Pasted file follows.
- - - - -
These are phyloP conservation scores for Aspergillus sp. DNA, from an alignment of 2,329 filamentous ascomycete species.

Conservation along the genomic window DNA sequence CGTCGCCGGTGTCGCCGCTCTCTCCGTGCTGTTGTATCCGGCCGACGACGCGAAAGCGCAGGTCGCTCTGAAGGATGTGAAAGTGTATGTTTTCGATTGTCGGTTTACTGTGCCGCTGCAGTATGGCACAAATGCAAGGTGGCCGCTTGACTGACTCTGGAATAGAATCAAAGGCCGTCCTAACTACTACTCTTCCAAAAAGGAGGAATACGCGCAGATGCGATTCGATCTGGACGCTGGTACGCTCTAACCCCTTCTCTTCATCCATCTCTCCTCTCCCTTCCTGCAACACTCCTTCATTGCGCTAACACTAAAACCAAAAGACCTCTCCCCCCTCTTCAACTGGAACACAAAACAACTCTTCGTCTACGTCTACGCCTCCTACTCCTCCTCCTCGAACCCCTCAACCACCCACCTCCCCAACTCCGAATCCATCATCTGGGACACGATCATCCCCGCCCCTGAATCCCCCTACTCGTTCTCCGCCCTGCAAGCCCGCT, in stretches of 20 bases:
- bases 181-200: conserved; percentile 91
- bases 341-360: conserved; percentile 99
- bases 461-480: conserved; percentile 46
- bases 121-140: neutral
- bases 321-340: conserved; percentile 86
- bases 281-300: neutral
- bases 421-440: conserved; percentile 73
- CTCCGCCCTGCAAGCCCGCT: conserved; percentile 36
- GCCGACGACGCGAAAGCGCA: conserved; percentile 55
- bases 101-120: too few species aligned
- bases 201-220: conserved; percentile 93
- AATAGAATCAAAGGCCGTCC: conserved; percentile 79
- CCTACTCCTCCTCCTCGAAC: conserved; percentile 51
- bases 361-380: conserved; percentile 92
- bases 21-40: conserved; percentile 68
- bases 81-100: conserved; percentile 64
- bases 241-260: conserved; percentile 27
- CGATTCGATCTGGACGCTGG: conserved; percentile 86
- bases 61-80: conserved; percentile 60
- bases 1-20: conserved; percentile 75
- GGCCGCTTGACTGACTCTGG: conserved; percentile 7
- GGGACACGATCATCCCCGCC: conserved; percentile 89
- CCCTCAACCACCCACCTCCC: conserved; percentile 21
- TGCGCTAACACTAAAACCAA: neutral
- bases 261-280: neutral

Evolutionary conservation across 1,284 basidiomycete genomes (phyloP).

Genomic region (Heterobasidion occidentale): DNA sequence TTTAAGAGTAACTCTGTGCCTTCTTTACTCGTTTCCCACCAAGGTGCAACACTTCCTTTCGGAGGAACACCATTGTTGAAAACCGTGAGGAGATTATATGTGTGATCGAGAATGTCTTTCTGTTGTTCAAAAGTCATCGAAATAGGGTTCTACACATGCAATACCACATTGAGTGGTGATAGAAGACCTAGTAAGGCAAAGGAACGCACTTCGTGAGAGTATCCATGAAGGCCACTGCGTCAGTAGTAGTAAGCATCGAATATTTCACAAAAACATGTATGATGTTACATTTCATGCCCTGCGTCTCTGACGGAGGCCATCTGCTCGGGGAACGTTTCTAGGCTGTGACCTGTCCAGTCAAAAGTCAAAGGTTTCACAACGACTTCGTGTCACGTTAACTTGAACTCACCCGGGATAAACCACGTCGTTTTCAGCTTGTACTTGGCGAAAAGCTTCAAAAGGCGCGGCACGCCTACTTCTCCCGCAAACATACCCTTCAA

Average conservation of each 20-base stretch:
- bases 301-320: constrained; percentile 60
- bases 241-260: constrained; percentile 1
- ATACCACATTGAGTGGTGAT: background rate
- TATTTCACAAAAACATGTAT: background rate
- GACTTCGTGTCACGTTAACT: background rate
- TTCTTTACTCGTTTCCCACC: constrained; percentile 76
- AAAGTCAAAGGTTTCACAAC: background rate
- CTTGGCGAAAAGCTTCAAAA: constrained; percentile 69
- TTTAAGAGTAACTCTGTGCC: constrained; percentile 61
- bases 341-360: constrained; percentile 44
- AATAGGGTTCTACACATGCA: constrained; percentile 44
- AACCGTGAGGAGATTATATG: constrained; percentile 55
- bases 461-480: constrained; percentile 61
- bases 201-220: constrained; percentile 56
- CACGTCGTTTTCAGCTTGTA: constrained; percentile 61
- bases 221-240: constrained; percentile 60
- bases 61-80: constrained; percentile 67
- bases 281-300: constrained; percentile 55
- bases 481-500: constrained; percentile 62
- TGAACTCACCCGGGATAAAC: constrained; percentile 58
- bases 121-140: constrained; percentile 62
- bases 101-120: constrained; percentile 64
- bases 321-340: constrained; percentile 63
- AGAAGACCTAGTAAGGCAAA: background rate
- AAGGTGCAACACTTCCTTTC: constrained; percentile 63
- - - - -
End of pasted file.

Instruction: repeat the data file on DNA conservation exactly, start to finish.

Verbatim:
These are phyloP conservation scores for Aspergillus sp. DNA, from an alignment of 2,329 filamentous ascomycete species.

Conservation along the genomic window DNA sequence CGTCGCCGGTGTCGCCGCTCTCTCCGTGCTGTTGTATCCGGCCGACGACGCGAAAGCGCAGGTCGCTCTGAAGGATGTGAAAGTGTATGTTTTCGATTGTCGGTTTACTGTGCCGCTGCAGTATGGCACAAATGCAAGGTGGCCGCTTGACTGACTCTGGAATAGAATCAAAGGCCGTCCTAACTACTACTCTTCCAAAAAGGAGGAATACGCGCAGATGCGATTCGATCTGGACGCTGGTACGCTCTAACCCCTTCTCTTCATCCATCTCTCCTCTCCCTTCCTGCAACACTCCTTCATTGCGCTAACACTAAAACCAAAAGACCTCTCCCCCCTCTTCAACTGGAACACAAAACAACTCTTCGTCTACGTCTACGCCTCCTACTCCTCCTCCTCGAACCCCTCAACCACCCACCTCCCCAACTCCGAATCCATCATCTGGGACACGATCATCCCCGCCCCTGAATCCCCCTACTCGTTCTCCGCCCTGCAAGCCCGCT, in stretches of 20 bases:
- bases 181-200: conserved; percentile 91
- bases 341-360: conserved; percentile 99
- bases 461-480: conserved; percentile 46
- bases 121-140: neutral
- bases 321-340: conserved; percentile 86
- bases 281-300: neutral
- bases 421-440: conserved; percentile 73
- CTCCGCCCTGCAAGCCCGCT: conserved; percentile 36
- GCCGACGACGCGAAAGCGCA: conserved; percentile 55
- bases 101-120: too few species aligned
- bases 201-220: conserved; percentile 93
- AATAGAATCAAAGGCCGTCC: conserved; percentile 79
- CCTACTCCTCCTCCTCGAAC: conserved; percentile 51
- bases 361-380: conserved; percentile 92
- bases 21-40: conserved; percentile 68
- bases 81-100: conserved; percentile 64
- bases 241-260: conserved; percentile 27
- CGATTCGATCTGGACGCTGG: conserved; percentile 86
- bases 61-80: conserved; percentile 60
- bases 1-20: conserved; percentile 75
- GGCCGCTTGACTGACTCTGG: conserved; percentile 7
- GGGACACGATCATCCCCGCC: conserved; percentile 89
- CCCTCAACCACCCACCTCCC: conserved; percentile 21
- TGCGCTAACACTAAAACCAA: neutral
- bases 261-280: neutral

Evolutionary conservation across 1,284 basidiomycete genomes (phyloP).

Genomic region (Heterobasidion occidentale): DNA sequence TTTAAGAGTAACTCTGTGCCTTCTTTACTCGTTTCCCACCAAGGTGCAACACTTCCTTTCGGAGGAACACCATTGTTGAAAACCGTGAGGAGATTATATGTGTGATCGAGAATGTCTTTCTGTTGTTCAAAAGTCATCGAAATAGGGTTCTACACATGCAATACCACATTGAGTGGTGATAGAAGACCTAGTAAGGCAAAGGAACGCACTTCGTGAGAGTATCCATGAAGGCCACTGCGTCAGTAGTAGTAAGCATCGAATATTTCACAAAAACATGTATGATGTTACATTTCATGCCCTGCGTCTCTGACGGAGGCCATCTGCTCGGGGAACGTTTCTAGGCTGTGACCTGTCCAGTCAAAAGTCAAAGGTTTCACAACGACTTCGTGTCACGTTAACTTGAACTCACCCGGGATAAACCACGTCGTTTTCAGCTTGTACTTGGCGAAAAGCTTCAAAAGGCGCGGCACGCCTACTTCTCCCGCAAACATACCCTTCAA

Average conservation of each 20-base stretch:
- bases 301-320: constrained; percentile 60
- bases 241-260: constrained; percentile 1
- ATACCACATTGAGTGGTGAT: background rate
- TATTTCACAAAAACATGTAT: background rate
- GACTTCGTGTCACGTTAACT: background rate
- TTCTTTACTCGTTTCCCACC: constrained; percentile 76
- AAAGTCAAAGGTTTCACAAC: background rate
- CTTGGCGAAAAGCTTCAAAA: constrained; percentile 69
- TTTAAGAGTAACTCTGTGCC: constrained; percentile 61
- bases 341-360: constrained; percentile 44
- AATAGGGTTCTACACATGCA: constrained; percentile 44
- AACCGTGAGGAGATTATATG: constrained; percentile 55
- bases 461-480: constrained; percentile 61
- bases 201-220: constrained; percentile 56
- CACGTCGTTTTCAGCTTGTA: constrained; percentile 61
- bases 221-240: constrained; percentile 60
- bases 61-80: constrained; percentile 67
- bases 281-300: constrained; percentile 55
- bases 481-500: constrained; percentile 62
- TGAACTCACCCGGGATAAAC: constrained; percentile 58
- bases 121-140: constrained; percentile 62
- bases 101-120: constrained; percentile 64
- bases 321-340: constrained; percentile 63
- AGAAGACCTAGTAAGGCAAA: background rate
- AAGGTGCAACACTTCCTTTC: constrained; percentile 63